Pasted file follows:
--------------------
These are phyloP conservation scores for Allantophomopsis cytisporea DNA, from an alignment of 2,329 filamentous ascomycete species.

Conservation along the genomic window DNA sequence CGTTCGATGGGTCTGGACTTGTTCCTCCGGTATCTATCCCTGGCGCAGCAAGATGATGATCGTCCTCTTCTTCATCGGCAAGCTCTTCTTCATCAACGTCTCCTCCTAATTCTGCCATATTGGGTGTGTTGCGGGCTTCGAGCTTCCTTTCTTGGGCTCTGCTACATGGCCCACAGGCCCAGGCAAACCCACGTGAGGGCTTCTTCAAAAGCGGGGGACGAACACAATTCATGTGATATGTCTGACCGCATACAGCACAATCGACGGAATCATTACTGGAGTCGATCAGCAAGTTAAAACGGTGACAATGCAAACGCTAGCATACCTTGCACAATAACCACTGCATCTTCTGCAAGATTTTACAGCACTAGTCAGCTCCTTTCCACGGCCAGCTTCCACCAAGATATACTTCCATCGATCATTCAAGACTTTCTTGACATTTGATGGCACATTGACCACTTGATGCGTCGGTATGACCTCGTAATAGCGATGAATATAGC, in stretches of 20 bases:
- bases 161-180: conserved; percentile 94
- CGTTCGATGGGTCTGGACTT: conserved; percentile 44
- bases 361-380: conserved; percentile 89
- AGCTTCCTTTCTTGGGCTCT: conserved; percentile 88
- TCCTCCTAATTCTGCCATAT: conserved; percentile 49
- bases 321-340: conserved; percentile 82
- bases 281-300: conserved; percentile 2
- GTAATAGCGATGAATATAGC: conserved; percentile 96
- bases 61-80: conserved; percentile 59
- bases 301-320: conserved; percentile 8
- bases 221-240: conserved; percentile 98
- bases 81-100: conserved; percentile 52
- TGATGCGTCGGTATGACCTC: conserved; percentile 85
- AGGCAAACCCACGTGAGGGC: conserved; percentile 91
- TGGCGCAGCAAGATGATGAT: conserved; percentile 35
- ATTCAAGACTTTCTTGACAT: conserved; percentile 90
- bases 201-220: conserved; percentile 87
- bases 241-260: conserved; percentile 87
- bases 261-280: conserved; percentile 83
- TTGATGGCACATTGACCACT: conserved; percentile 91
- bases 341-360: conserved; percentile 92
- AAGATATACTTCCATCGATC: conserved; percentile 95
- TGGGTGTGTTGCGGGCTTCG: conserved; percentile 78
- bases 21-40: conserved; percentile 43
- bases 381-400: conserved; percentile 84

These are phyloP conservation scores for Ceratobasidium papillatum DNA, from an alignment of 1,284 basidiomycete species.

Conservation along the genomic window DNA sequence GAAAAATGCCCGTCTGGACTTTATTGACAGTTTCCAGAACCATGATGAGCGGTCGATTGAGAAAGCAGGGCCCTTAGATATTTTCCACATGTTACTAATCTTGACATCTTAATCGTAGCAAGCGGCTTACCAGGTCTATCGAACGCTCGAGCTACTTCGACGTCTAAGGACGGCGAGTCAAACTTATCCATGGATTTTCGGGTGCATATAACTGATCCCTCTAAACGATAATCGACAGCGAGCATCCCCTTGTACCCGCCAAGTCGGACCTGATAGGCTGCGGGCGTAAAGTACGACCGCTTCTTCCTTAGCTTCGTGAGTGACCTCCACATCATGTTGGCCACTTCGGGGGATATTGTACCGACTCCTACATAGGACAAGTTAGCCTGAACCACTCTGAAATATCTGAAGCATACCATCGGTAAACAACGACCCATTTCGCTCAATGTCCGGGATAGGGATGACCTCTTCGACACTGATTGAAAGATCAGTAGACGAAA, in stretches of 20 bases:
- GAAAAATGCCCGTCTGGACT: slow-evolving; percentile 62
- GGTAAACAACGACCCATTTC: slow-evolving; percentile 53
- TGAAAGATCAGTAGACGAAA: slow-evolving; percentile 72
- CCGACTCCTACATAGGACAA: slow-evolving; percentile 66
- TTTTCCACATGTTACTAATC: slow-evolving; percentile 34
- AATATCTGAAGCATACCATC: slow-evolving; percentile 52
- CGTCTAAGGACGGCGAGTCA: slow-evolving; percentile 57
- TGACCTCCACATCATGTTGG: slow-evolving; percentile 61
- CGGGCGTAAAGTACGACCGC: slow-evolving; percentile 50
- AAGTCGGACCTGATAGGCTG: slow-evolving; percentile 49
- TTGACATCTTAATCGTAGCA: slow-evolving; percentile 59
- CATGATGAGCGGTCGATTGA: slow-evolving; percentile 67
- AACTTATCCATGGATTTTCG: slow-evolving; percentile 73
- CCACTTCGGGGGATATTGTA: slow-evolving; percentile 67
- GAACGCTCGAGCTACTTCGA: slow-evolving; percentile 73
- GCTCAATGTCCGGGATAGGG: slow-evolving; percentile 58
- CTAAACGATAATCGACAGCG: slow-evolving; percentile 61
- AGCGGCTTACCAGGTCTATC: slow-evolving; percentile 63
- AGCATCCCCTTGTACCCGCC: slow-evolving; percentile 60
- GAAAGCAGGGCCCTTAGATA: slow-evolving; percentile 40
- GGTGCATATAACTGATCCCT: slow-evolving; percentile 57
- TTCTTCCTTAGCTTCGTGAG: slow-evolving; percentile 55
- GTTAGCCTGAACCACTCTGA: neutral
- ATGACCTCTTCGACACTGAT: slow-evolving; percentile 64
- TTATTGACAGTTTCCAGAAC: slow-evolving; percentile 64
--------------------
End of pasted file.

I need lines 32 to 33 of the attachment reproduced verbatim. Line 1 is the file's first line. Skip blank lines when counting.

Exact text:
- TGAAAGATCAGTAGACGAAA: slow-evolving; percentile 72
- CCGACTCCTACATAGGACAA: slow-evolving; percentile 66